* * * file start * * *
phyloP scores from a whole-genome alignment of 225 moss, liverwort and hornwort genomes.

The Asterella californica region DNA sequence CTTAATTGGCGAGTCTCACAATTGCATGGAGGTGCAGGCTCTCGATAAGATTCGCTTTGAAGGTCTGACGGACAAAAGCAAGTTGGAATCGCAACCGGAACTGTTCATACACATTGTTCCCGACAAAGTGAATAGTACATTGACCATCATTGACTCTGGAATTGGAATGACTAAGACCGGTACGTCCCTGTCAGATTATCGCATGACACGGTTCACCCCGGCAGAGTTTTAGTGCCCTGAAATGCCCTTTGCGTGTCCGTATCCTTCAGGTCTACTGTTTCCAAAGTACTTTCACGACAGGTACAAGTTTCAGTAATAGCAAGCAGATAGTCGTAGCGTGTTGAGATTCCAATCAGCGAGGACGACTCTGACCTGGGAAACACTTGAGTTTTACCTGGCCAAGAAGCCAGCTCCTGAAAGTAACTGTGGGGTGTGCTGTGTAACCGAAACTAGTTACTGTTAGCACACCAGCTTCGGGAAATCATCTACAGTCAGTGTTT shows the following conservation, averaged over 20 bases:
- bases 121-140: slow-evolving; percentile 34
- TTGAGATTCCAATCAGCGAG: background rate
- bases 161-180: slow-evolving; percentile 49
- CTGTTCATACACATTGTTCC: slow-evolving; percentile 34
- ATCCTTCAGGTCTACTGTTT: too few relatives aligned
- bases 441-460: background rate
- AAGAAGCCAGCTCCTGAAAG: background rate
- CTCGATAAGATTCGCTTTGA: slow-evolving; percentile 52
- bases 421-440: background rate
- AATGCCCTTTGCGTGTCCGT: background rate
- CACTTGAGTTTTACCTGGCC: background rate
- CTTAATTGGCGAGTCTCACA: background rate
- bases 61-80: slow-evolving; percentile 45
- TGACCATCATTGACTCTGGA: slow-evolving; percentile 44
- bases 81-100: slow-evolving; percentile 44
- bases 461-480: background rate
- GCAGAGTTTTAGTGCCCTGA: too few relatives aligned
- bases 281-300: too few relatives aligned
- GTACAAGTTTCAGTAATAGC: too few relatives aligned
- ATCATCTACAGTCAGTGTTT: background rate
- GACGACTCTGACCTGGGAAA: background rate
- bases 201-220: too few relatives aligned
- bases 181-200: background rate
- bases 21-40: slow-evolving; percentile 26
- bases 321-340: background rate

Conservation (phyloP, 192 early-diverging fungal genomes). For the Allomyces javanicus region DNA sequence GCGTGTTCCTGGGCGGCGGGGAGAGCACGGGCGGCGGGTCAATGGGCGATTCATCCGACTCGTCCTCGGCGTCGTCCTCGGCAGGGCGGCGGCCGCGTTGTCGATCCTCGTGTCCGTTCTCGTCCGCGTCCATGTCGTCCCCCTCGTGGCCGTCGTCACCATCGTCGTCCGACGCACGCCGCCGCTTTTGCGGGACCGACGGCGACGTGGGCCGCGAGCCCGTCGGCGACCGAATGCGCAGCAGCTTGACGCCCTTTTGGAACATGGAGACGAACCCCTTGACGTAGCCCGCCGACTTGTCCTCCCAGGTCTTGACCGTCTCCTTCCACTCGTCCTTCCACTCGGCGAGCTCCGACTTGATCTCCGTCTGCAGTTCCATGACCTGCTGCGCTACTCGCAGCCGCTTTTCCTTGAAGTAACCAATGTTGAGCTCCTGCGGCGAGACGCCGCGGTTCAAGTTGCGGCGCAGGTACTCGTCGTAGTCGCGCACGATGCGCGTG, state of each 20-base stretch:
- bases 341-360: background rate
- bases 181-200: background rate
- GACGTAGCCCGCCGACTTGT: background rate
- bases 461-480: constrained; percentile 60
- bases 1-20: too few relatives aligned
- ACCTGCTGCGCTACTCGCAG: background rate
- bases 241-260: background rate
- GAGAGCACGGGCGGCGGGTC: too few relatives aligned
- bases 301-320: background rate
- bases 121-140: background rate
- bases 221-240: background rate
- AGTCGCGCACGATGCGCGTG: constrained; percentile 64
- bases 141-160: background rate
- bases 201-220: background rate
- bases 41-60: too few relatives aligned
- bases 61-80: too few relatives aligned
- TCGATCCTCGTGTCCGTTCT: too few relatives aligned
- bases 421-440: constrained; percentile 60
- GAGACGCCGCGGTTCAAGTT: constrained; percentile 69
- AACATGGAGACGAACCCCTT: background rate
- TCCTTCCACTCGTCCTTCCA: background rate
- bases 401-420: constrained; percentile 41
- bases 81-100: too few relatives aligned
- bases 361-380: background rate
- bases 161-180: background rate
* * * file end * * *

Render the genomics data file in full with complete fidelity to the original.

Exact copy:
phyloP scores from a whole-genome alignment of 225 moss, liverwort and hornwort genomes.

The Asterella californica region DNA sequence CTTAATTGGCGAGTCTCACAATTGCATGGAGGTGCAGGCTCTCGATAAGATTCGCTTTGAAGGTCTGACGGACAAAAGCAAGTTGGAATCGCAACCGGAACTGTTCATACACATTGTTCCCGACAAAGTGAATAGTACATTGACCATCATTGACTCTGGAATTGGAATGACTAAGACCGGTACGTCCCTGTCAGATTATCGCATGACACGGTTCACCCCGGCAGAGTTTTAGTGCCCTGAAATGCCCTTTGCGTGTCCGTATCCTTCAGGTCTACTGTTTCCAAAGTACTTTCACGACAGGTACAAGTTTCAGTAATAGCAAGCAGATAGTCGTAGCGTGTTGAGATTCCAATCAGCGAGGACGACTCTGACCTGGGAAACACTTGAGTTTTACCTGGCCAAGAAGCCAGCTCCTGAAAGTAACTGTGGGGTGTGCTGTGTAACCGAAACTAGTTACTGTTAGCACACCAGCTTCGGGAAATCATCTACAGTCAGTGTTT shows the following conservation, averaged over 20 bases:
- bases 121-140: slow-evolving; percentile 34
- TTGAGATTCCAATCAGCGAG: background rate
- bases 161-180: slow-evolving; percentile 49
- CTGTTCATACACATTGTTCC: slow-evolving; percentile 34
- ATCCTTCAGGTCTACTGTTT: too few relatives aligned
- bases 441-460: background rate
- AAGAAGCCAGCTCCTGAAAG: background rate
- CTCGATAAGATTCGCTTTGA: slow-evolving; percentile 52
- bases 421-440: background rate
- AATGCCCTTTGCGTGTCCGT: background rate
- CACTTGAGTTTTACCTGGCC: background rate
- CTTAATTGGCGAGTCTCACA: background rate
- bases 61-80: slow-evolving; percentile 45
- TGACCATCATTGACTCTGGA: slow-evolving; percentile 44
- bases 81-100: slow-evolving; percentile 44
- bases 461-480: background rate
- GCAGAGTTTTAGTGCCCTGA: too few relatives aligned
- bases 281-300: too few relatives aligned
- GTACAAGTTTCAGTAATAGC: too few relatives aligned
- ATCATCTACAGTCAGTGTTT: background rate
- GACGACTCTGACCTGGGAAA: background rate
- bases 201-220: too few relatives aligned
- bases 181-200: background rate
- bases 21-40: slow-evolving; percentile 26
- bases 321-340: background rate

Conservation (phyloP, 192 early-diverging fungal genomes). For the Allomyces javanicus region DNA sequence GCGTGTTCCTGGGCGGCGGGGAGAGCACGGGCGGCGGGTCAATGGGCGATTCATCCGACTCGTCCTCGGCGTCGTCCTCGGCAGGGCGGCGGCCGCGTTGTCGATCCTCGTGTCCGTTCTCGTCCGCGTCCATGTCGTCCCCCTCGTGGCCGTCGTCACCATCGTCGTCCGACGCACGCCGCCGCTTTTGCGGGACCGACGGCGACGTGGGCCGCGAGCCCGTCGGCGACCGAATGCGCAGCAGCTTGACGCCCTTTTGGAACATGGAGACGAACCCCTTGACGTAGCCCGCCGACTTGTCCTCCCAGGTCTTGACCGTCTCCTTCCACTCGTCCTTCCACTCGGCGAGCTCCGACTTGATCTCCGTCTGCAGTTCCATGACCTGCTGCGCTACTCGCAGCCGCTTTTCCTTGAAGTAACCAATGTTGAGCTCCTGCGGCGAGACGCCGCGGTTCAAGTTGCGGCGCAGGTACTCGTCGTAGTCGCGCACGATGCGCGTG, state of each 20-base stretch:
- bases 341-360: background rate
- bases 181-200: background rate
- GACGTAGCCCGCCGACTTGT: background rate
- bases 461-480: constrained; percentile 60
- bases 1-20: too few relatives aligned
- ACCTGCTGCGCTACTCGCAG: background rate
- bases 241-260: background rate
- GAGAGCACGGGCGGCGGGTC: too few relatives aligned
- bases 301-320: background rate
- bases 121-140: background rate
- bases 221-240: background rate
- AGTCGCGCACGATGCGCGTG: constrained; percentile 64
- bases 141-160: background rate
- bases 201-220: background rate
- bases 41-60: too few relatives aligned
- bases 61-80: too few relatives aligned
- TCGATCCTCGTGTCCGTTCT: too few relatives aligned
- bases 421-440: constrained; percentile 60
- GAGACGCCGCGGTTCAAGTT: constrained; percentile 69
- AACATGGAGACGAACCCCTT: background rate
- TCCTTCCACTCGTCCTTCCA: background rate
- bases 401-420: constrained; percentile 41
- bases 81-100: too few relatives aligned
- bases 361-380: background rate
- bases 161-180: background rate